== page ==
The Dec. 14 massacre of 20 first-graders and six adults in Newtown, Connecticut, terrified parents across the country and started an emotional national debate over guns and school security. Some of those parents, including President Barack Obama, called for tougher gun restrictions.
The National Rifle Association countered with “arm the teachers.” Gun clubs claim hundreds of teachers are applying for free weapons training. Two hundred people showed up for a class in West Valley City, Utah, outside Salt Lake City, on December 27, 2012, for example. Not all of the people who took the course were teachers. But some were, including Carolyn Cain, who teaches special education kids in kindergarten to the 6th grade in Utah County, Utah.
“When I was watching the news and listening to those teachers’ stories I couldn’t help but put myself in their shoes and wonder what would I do,” said Cain. “And I wanted options.”
Cain said she learned that the state of Utah has allowed teachers to carry concealed weapons at school for 12 years now, without being required to notify parents or students.
“Do you think parents have a right to know?” Schultz asked.
“Not necessarily, not necessarily” Cain responded. “If [parents] watch the news, if they are interested in the law, they know that it’s possible that a teacher might be carrying a firearm and so they would know that it’s possible that that could be happening at their school and then that’s a choice that they make.”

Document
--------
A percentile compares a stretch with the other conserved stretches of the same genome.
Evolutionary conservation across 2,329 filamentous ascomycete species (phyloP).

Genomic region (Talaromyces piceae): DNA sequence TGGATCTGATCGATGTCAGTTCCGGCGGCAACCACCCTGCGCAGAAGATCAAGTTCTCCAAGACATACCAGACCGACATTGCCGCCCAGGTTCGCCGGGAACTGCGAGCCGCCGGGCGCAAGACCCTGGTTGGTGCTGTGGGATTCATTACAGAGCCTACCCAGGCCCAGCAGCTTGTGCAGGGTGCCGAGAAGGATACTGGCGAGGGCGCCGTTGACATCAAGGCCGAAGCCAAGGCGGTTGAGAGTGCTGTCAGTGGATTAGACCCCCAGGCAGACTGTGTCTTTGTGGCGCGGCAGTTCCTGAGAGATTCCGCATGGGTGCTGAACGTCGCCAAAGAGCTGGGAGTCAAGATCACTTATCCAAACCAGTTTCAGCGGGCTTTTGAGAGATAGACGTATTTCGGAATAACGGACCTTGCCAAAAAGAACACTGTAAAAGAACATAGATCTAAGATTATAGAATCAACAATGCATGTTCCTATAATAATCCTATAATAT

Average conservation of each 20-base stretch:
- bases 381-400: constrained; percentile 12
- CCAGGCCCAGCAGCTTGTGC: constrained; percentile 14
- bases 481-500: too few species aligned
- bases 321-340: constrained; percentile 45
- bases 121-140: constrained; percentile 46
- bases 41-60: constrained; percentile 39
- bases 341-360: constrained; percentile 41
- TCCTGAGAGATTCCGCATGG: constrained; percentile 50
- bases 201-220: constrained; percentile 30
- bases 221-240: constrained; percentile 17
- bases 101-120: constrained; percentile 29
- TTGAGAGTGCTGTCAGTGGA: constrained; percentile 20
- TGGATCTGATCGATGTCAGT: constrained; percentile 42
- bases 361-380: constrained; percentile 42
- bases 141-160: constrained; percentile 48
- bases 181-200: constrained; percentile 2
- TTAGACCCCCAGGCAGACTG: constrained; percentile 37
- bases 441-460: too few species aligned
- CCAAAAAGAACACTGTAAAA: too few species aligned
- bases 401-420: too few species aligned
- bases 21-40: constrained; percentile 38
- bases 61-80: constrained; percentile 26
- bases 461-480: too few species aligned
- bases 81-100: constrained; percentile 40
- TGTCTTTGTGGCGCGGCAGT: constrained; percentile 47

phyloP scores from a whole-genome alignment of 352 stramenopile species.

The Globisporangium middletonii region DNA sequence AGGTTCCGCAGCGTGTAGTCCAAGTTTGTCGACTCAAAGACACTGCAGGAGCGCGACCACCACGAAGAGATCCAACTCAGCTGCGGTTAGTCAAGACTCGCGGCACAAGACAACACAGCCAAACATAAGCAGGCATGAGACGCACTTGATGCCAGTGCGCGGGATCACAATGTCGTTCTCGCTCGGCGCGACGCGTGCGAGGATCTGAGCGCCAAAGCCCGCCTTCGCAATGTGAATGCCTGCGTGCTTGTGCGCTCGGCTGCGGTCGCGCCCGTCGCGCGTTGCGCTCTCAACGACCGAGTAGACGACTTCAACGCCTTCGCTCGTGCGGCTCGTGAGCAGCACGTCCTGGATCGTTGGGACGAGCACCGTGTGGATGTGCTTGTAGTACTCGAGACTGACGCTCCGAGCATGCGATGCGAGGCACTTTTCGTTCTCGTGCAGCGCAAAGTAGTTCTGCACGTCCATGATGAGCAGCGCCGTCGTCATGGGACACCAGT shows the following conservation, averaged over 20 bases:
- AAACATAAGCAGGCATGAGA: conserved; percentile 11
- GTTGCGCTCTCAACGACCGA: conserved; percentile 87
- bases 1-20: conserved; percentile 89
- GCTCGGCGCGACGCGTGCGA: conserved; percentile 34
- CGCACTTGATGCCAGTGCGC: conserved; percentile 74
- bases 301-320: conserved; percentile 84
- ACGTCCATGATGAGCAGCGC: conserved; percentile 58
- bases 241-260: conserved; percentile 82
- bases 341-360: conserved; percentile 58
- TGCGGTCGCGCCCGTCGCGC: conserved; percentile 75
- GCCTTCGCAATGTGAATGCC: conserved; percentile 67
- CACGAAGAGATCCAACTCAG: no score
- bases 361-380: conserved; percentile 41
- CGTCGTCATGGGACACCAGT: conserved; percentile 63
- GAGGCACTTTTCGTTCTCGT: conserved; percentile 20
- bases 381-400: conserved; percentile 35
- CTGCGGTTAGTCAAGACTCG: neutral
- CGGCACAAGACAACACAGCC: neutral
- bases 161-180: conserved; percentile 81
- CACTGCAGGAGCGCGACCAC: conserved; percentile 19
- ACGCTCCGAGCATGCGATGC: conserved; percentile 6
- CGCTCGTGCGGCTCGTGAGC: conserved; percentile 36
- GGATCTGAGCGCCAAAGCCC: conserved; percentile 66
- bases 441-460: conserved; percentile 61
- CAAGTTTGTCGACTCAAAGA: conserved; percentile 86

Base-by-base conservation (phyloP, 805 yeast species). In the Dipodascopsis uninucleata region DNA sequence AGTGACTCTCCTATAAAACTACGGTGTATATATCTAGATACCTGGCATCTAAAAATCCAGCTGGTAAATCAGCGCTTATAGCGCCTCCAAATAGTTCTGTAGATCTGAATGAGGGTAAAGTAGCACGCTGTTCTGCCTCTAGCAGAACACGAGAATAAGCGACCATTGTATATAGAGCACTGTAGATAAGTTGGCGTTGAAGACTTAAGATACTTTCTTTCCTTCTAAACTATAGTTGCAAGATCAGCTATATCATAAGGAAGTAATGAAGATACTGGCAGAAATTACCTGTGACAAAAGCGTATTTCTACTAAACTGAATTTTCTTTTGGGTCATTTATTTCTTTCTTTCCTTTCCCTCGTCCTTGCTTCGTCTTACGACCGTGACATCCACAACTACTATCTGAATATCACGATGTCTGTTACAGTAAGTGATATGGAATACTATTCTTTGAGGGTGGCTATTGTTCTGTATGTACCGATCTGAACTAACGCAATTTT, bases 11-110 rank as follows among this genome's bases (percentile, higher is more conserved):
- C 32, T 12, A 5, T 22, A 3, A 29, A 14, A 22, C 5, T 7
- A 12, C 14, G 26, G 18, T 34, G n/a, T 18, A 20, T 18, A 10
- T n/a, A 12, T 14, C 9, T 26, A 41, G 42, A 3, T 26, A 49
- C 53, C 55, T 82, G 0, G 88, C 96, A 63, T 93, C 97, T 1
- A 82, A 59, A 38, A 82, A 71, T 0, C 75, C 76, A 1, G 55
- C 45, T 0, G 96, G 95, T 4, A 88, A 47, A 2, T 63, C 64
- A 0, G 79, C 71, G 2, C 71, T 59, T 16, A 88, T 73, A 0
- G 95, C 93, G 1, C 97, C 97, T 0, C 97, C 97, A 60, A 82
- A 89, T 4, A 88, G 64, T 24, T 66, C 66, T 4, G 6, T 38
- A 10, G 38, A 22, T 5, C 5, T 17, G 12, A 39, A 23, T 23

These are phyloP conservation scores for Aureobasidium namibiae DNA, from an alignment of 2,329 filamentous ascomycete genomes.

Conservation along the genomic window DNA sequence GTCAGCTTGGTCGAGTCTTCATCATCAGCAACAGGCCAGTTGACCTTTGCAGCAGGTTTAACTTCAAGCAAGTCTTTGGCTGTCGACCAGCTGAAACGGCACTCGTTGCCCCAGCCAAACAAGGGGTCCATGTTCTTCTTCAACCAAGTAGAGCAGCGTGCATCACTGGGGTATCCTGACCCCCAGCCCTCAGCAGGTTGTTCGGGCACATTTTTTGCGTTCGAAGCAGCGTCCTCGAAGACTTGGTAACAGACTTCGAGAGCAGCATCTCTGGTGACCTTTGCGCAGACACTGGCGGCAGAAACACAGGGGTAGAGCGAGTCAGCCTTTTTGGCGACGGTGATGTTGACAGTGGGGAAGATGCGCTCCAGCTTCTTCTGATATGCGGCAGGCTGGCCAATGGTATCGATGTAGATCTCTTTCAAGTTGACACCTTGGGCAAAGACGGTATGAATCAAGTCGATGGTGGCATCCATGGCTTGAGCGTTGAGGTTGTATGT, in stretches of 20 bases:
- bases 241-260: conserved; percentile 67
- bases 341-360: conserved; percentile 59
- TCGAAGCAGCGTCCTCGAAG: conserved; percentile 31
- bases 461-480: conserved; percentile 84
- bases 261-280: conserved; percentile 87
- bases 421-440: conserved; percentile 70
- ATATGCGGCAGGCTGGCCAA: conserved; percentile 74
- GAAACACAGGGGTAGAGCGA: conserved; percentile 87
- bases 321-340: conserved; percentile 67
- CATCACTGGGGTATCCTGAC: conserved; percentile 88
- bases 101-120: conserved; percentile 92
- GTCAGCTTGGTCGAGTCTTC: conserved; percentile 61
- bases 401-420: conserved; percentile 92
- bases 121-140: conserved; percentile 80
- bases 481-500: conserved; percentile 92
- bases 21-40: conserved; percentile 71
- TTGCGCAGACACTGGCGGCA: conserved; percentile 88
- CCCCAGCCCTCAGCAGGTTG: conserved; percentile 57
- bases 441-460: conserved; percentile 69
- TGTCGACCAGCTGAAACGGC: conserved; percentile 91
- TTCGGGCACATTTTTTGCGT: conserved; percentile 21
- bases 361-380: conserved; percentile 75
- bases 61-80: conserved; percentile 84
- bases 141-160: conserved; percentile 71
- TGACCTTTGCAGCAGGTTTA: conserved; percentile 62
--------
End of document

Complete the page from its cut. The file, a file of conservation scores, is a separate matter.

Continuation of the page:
A new poll shows most Americans think arming teachers is the wrong answer. Only 27% want teachers to carry guns. 64% oppose it. The biggest teachers' unions, the American Federation of Teachers and the National Education Association (representing a total of 4.5 million teachers), say guns have no place in our schools.
And it’s easy to understand why. In 2010, guns killed seven children and young adults every single day. That's an average of seven people between the ages of one and 24 getting shot and killed every day. Guns killed more kids than cancer, heart disease, flu or infection in 2010.
Gun advocates claim they're teaching safety. And they argue that a gun can buy a teacher some valuable time in an emergency.
Cain concedes she has not yet decided how she’s going to carry and store the weapon at school, but is confident she will find “safe options.”
She says the issue of arming teachers should be left to local and state governments decide. She also opposes a ban on assault weapons. “An assault weapons ban doesn’t mean that criminals couldn’t get them,” Cain said.